If you missed The Secret History of Our Streets: Deptford (BBC2), then catch up here to see how well-meaning planners with more ideology than sense ripped the heart out of a community.
The programme is one in a series that looks at how London streets have evolved through the people who have lived there.
John Price comes from a long line of Deptford market stall holders, going back some 250 years and he still runs a shop on the street. He talked about the community that lived and worked around the market, making a handsome living from stalls situated just yards from their homes and drinking in the many pubs (most now closed or turned into betting shops).
Then came the 1960s and a generation of planners soaked in modernism and the ideas of the Bauhaus (coincidentally the subject of an exhibition running at the Barbican right now). Footage from the time shows planners talking about a new London that would rise from the post-war ruins and run like a machine. It would have areas dedicated to different kinds of activity and people. For these zealots the only way forward was to destroy large swathes of the city and replace the hugger-mugger Victorian terraces with “machines for living”.
The problem was to find places to start and working class areas of London, where the terraces were unmodernised, and had no indoor toilets or bathrooms, seemed to be the obvious place. Deptford fit the bill and soon planners were patrolling streets of owner-occupied houses, issuing notices that the houses were: ‘Unfit for human habitation’.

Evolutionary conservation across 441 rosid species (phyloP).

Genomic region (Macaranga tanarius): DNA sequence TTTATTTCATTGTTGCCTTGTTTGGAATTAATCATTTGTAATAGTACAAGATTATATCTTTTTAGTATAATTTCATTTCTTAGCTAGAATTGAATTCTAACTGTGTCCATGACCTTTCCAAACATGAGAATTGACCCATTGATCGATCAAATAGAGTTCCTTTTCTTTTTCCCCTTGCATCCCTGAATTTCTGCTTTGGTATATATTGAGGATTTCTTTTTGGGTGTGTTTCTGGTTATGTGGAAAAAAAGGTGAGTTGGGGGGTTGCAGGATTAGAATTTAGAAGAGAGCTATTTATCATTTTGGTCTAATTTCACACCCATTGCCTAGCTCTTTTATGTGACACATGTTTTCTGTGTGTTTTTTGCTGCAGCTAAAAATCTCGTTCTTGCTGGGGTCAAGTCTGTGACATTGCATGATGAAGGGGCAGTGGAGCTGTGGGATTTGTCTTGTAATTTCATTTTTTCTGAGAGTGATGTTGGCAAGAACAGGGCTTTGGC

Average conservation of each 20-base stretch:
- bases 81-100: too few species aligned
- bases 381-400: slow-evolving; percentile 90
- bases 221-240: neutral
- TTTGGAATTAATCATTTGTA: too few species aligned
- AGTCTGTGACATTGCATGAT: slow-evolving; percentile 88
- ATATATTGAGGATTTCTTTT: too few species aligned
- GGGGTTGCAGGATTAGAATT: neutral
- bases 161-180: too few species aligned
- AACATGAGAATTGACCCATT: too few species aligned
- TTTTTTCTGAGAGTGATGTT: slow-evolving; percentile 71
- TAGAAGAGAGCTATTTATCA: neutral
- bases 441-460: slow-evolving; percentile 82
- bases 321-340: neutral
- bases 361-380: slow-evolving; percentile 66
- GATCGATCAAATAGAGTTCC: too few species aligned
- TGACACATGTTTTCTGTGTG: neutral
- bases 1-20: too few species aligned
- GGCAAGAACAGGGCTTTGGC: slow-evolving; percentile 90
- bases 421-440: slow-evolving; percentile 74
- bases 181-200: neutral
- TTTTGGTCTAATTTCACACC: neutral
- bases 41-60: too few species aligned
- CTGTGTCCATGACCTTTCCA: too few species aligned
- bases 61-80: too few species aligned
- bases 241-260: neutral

No doubt many of them were in bad shape. Former chair of Lewisham Planning authority, Nicholas Taylor, insists that most were in a dilapidated state but, he was not happy about the wholesale clearance and, once he was appointed, did his best to slow things down.
It was too late for John Price. His auntie refused the compulsory purchase order and stayed on as houses were demolished to the left and the right. As Price grimly remembers, those who were left found that their houses soon became unfit, as vermin moved into the ruins, water pipes were cut off and the their value plunged. In the end they were forced to accept re-housing in newly-built tower blocks.
Footage from the time reminds us that bricks and mortar do not make a home, as women cut off from familiar streets and neighbours, talk about how lonely they are and how much they miss their families and friends.
Perhaps more shocking is the modern footage of a young professional couple, being shown around a house in one of the few Victorian streets that survived the cull, by an estate agent. The house (now worth £750,000) is described in glowing terms as they are shown its many original features. As Price points out, houses just like those in Deptford, can be found all over London. Nobody tried to tear down the terraces in Chelsea.
Nicholas Taylor is a little unfairly cast as the ‘baddy’ in this parable about unthinking, unfeeling bureaucracy. But there are many other villains who probably have a lot more to answer for. Visit the Barbican if you can, and see how a group of gifted, creative, dynamic people can come up with wonderful ideas – and then assume that they have the right to turn them into rules that other people should follow.
Check out producer, Joseph Bullman’s blog for more on this wonderful series,